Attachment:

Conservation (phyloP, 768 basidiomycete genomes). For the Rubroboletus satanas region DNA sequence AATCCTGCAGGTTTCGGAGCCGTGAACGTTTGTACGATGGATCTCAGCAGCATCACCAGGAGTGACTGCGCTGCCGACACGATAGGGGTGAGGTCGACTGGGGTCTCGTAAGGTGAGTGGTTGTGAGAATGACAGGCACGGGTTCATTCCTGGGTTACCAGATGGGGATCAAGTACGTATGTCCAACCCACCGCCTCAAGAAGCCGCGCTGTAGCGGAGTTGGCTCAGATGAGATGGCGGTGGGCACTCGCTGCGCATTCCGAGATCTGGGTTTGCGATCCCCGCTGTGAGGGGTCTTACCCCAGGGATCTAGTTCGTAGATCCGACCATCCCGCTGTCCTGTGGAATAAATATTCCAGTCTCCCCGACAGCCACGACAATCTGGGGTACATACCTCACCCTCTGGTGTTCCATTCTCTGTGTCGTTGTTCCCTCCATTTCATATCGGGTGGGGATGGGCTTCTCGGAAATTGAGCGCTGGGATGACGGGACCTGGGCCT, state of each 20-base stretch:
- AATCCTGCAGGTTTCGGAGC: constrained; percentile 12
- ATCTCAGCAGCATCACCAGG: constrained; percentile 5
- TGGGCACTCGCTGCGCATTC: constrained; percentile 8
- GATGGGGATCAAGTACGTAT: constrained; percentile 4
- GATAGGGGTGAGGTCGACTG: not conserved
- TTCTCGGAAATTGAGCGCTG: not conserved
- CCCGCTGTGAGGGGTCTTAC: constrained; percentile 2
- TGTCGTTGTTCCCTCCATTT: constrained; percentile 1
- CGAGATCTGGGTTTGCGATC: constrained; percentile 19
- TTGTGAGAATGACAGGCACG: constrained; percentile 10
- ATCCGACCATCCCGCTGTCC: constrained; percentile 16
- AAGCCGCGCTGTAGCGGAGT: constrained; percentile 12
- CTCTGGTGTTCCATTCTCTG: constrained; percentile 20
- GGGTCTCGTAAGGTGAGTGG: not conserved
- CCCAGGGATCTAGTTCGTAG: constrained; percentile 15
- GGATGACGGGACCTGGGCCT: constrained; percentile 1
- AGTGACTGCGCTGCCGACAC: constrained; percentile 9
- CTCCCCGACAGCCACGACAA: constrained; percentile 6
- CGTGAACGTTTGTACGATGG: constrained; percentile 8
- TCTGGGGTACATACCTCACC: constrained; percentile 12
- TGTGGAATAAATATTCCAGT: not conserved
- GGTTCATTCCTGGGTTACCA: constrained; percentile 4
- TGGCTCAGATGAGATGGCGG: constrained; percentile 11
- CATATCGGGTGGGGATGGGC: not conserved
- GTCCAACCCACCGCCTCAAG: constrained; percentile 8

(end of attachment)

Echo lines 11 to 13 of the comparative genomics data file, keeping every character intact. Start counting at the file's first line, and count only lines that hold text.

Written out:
- TTGTGAGAATGACAGGCACG: constrained; percentile 10
- ATCCGACCATCCCGCTGTCC: constrained; percentile 16
- AAGCCGCGCTGTAGCGGAGT: constrained; percentile 12